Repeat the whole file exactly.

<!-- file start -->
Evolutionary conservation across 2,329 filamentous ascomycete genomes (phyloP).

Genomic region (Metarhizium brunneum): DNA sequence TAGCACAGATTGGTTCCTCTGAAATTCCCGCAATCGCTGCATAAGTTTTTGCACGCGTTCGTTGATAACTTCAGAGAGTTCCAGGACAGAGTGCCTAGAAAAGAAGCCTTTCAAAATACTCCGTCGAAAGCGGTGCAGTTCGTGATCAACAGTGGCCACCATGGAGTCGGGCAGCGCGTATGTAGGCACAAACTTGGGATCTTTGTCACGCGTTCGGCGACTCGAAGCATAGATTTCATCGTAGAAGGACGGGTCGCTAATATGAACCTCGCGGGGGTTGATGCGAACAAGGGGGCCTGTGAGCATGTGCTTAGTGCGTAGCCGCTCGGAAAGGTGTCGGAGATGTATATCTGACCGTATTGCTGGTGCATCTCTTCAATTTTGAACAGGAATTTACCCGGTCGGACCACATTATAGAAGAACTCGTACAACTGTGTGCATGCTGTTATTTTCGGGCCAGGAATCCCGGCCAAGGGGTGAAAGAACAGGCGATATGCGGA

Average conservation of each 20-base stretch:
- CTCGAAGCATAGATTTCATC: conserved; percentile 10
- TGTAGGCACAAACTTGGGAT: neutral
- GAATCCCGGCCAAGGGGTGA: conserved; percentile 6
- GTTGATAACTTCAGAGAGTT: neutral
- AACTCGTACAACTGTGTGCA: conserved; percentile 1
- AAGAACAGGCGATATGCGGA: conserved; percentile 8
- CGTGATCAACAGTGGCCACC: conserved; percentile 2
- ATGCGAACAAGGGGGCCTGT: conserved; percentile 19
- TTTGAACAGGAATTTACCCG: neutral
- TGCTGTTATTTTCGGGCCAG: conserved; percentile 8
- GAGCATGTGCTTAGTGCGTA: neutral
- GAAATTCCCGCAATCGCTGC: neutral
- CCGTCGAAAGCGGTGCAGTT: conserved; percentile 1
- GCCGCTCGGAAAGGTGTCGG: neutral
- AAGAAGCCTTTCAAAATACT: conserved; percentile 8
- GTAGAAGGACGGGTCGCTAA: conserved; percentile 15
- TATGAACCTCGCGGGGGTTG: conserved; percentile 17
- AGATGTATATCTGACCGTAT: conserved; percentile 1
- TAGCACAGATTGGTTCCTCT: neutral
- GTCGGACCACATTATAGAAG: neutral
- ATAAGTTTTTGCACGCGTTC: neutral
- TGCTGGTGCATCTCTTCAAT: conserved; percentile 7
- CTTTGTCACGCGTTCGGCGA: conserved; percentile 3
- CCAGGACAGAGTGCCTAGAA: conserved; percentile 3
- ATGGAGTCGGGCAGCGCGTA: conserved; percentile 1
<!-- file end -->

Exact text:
Evolutionary conservation across 2,329 filamentous ascomycete genomes (phyloP).

Genomic region (Metarhizium brunneum): DNA sequence TAGCACAGATTGGTTCCTCTGAAATTCCCGCAATCGCTGCATAAGTTTTTGCACGCGTTCGTTGATAACTTCAGAGAGTTCCAGGACAGAGTGCCTAGAAAAGAAGCCTTTCAAAATACTCCGTCGAAAGCGGTGCAGTTCGTGATCAACAGTGGCCACCATGGAGTCGGGCAGCGCGTATGTAGGCACAAACTTGGGATCTTTGTCACGCGTTCGGCGACTCGAAGCATAGATTTCATCGTAGAAGGACGGGTCGCTAATATGAACCTCGCGGGGGTTGATGCGAACAAGGGGGCCTGTGAGCATGTGCTTAGTGCGTAGCCGCTCGGAAAGGTGTCGGAGATGTATATCTGACCGTATTGCTGGTGCATCTCTTCAATTTTGAACAGGAATTTACCCGGTCGGACCACATTATAGAAGAACTCGTACAACTGTGTGCATGCTGTTATTTTCGGGCCAGGAATCCCGGCCAAGGGGTGAAAGAACAGGCGATATGCGGA

Average conservation of each 20-base stretch:
- CTCGAAGCATAGATTTCATC: conserved; percentile 10
- TGTAGGCACAAACTTGGGAT: neutral
- GAATCCCGGCCAAGGGGTGA: conserved; percentile 6
- GTTGATAACTTCAGAGAGTT: neutral
- AACTCGTACAACTGTGTGCA: conserved; percentile 1
- AAGAACAGGCGATATGCGGA: conserved; percentile 8
- CGTGATCAACAGTGGCCACC: conserved; percentile 2
- ATGCGAACAAGGGGGCCTGT: conserved; percentile 19
- TTTGAACAGGAATTTACCCG: neutral
- TGCTGTTATTTTCGGGCCAG: conserved; percentile 8
- GAGCATGTGCTTAGTGCGTA: neutral
- GAAATTCCCGCAATCGCTGC: neutral
- CCGTCGAAAGCGGTGCAGTT: conserved; percentile 1
- GCCGCTCGGAAAGGTGTCGG: neutral
- AAGAAGCCTTTCAAAATACT: conserved; percentile 8
- GTAGAAGGACGGGTCGCTAA: conserved; percentile 15
- TATGAACCTCGCGGGGGTTG: conserved; percentile 17
- AGATGTATATCTGACCGTAT: conserved; percentile 1
- TAGCACAGATTGGTTCCTCT: neutral
- GTCGGACCACATTATAGAAG: neutral
- ATAAGTTTTTGCACGCGTTC: neutral
- TGCTGGTGCATCTCTTCAAT: conserved; percentile 7
- CTTTGTCACGCGTTCGGCGA: conserved; percentile 3
- CCAGGACAGAGTGCCTAGAA: conserved; percentile 3
- ATGGAGTCGGGCAGCGCGTA: conserved; percentile 1